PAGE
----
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Mount Kisco officials closed a public hearing last week on whether to obtain a key parcel through eminent domain while hearing continued criticisms from those opposed to the action and sitting a cell tower in Leonard Park.
Written comments will continue to be accepted by the village for 20 days following the Village Board’s May 16 meeting on the proposal to launch proceedings regarding the 25 acres at 180 S. Bedford Rd. The village’s Planning Board has been entertaining applications from Homeland Towers for a 140-foot monopole at the site as well as a solar farm from another applicant for a different portion of the property over the past two years.
While the issues of whether to pursue eminent domain proceedings and moving the tower to Leonard Park are separate, Mayor Gina Picinch said last week the board will need to make a decision in time for the start of next year’s state legislature session on which land it would designate as replacement for using up to 5,000 square feet at Leonard Park in the vicinity of baskets 6 and 7 of the disc golf course. That does not include an estimated 550-foot-long, 12-foot-wide access drive leading to the tower.
The choices to replace parkland is either 180 S. Bedford Rd. or acreage on Kisco Mountain.
Picinich said the board, which voted to move ahead with the extensive alienation process in March, said the next step would be to negotiate a conditional lease with Homeland Towers. Last week, she stressed that the lease could only be executed after the village completes the environmental review required by the state and determines whether it can receive the necessary state approvals.
“So all of the things are steps that are conditional and need to come to a successful completion,” Picinch said.
Picinich’s assurances did little to quell the angst of residents who have been against spending up to an estimated $3.6 million to buy 180 S. Bedford Rd. and putting a cell tower in the park. Former mayor Michael Cindrich appealed to the board to take Leonard Park off the table from consideration as the home for the cell tower.
“Three, four million dollars can be better spent with curbs and paving roads and not more trails if that’s going to be one of your decisions, and I think it’s going to be a difficult decision because which is more important, an existing park, Leonard Park, or we’re acquiring property (that) may never be used as a park,” Cindrich said.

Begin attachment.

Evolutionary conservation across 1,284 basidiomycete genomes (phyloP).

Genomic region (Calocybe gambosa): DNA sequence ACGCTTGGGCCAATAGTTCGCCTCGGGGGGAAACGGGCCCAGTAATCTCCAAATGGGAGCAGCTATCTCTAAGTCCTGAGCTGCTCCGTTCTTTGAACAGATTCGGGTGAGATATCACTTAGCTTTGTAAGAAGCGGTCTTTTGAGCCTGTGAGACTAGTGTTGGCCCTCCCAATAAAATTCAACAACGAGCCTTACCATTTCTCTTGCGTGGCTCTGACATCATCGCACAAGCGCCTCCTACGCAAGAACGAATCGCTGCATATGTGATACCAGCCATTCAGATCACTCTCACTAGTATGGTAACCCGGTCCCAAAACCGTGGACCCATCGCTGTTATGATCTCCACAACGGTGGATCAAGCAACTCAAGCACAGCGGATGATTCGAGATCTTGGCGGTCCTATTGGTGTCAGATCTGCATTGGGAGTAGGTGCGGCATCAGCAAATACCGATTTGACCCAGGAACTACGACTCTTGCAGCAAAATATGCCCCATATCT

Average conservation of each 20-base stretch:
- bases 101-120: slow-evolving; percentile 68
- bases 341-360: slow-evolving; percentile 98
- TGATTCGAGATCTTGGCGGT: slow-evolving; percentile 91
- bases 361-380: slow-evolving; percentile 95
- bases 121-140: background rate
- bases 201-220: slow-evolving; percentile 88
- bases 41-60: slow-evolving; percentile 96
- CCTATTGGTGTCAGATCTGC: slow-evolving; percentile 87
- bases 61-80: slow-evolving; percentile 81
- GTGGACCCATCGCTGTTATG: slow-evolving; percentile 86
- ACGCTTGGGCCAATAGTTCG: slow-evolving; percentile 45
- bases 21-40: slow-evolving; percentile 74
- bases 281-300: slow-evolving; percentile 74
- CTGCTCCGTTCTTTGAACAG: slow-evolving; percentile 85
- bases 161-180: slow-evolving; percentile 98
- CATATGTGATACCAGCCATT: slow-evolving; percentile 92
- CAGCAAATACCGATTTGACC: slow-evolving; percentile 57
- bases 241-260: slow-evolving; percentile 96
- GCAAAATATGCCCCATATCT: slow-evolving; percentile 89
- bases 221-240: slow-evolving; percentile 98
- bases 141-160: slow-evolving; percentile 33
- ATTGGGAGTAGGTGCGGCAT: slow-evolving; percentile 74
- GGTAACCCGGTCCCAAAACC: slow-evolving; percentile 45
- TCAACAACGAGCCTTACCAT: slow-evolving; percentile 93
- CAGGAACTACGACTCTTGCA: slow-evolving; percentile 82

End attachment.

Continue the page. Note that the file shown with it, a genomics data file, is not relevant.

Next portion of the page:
Resident David Grant, who would likely be the closest resident to a tower at the park at about 1,000 feet away, said he found it “noble” that the board is looking to protect one or two residents who would be severely affected by placement of the tower at 180 S. Bedford Rd. However, the answer isn’t spoiling Leonard Park, he said.
He urged the village to fight in court, if necessary, since it has already been saddled with two other towers within its borders. Some residents have called on the board to work with the Bedford Historical Society to put commercial carriers on an existing tower for emergency services on land that was deeded to the organization.
“Your citizens want to see you fighting for us, not giving up and sacrificing our park,” Grant said. “We want you to spend the money fighting this and either save our park or go down swinging.”
Village officials have said fighting placement of a tower would likely be a losing proposition, particularly since Mount Kisco’s own telecommunications consultant has agreed with Homeland Towers that there is a coverage gap along the Route 172 corridor.
During a Village Board work session with representatives from Homeland Tower that preceded the hearing, Homeland President and CEO Manny Vicente said there has been a documented coverage problem. Federal telecommunications laws force municipalities to make a decision to site a tower if there’s a demonstrated need.
While there may be better sites than 180 S. Bedford Rd. or the park, Homeland Towers needs to be allowed by the property owner to use the land, whether that’s a private owner or a municipality.
“We do like working with municipalities. We do think municipalities should be involved in the decision-making process, should have as much control over the decision making as possible,” Vicente said. “But it’s important for everyone to understand the need, which is what brings us here today. That need is why we’re here and is why you need to make the difficult decision.”
However, resident Louis Terlizzi, during the regular meeting, continued to plead that it shouldn’t be in Leonard Park.
“You’re stewards of the park,” Terlizzi said. “They can’t put it in the park if you say no, so that’s what we’re asking. Do it for the children, please.”
The Village Board has up to 90 days to make findings and up to 36 months to pursue eminent domain proceedings if that’s what it chooses, said Village Attorney Whitney Singleton.
Martin has more than 30 years experience covering local news in Westchester and Putnam counties, including a frequent focus on zoning and planning issues. He has been editor-in-chief of The Examiner since its inception in 2007. Read more from Martin’s editor-author bio here. Read Martin’s archived work here: https://www.theexaminernews.com/author/martin-wilbur2007/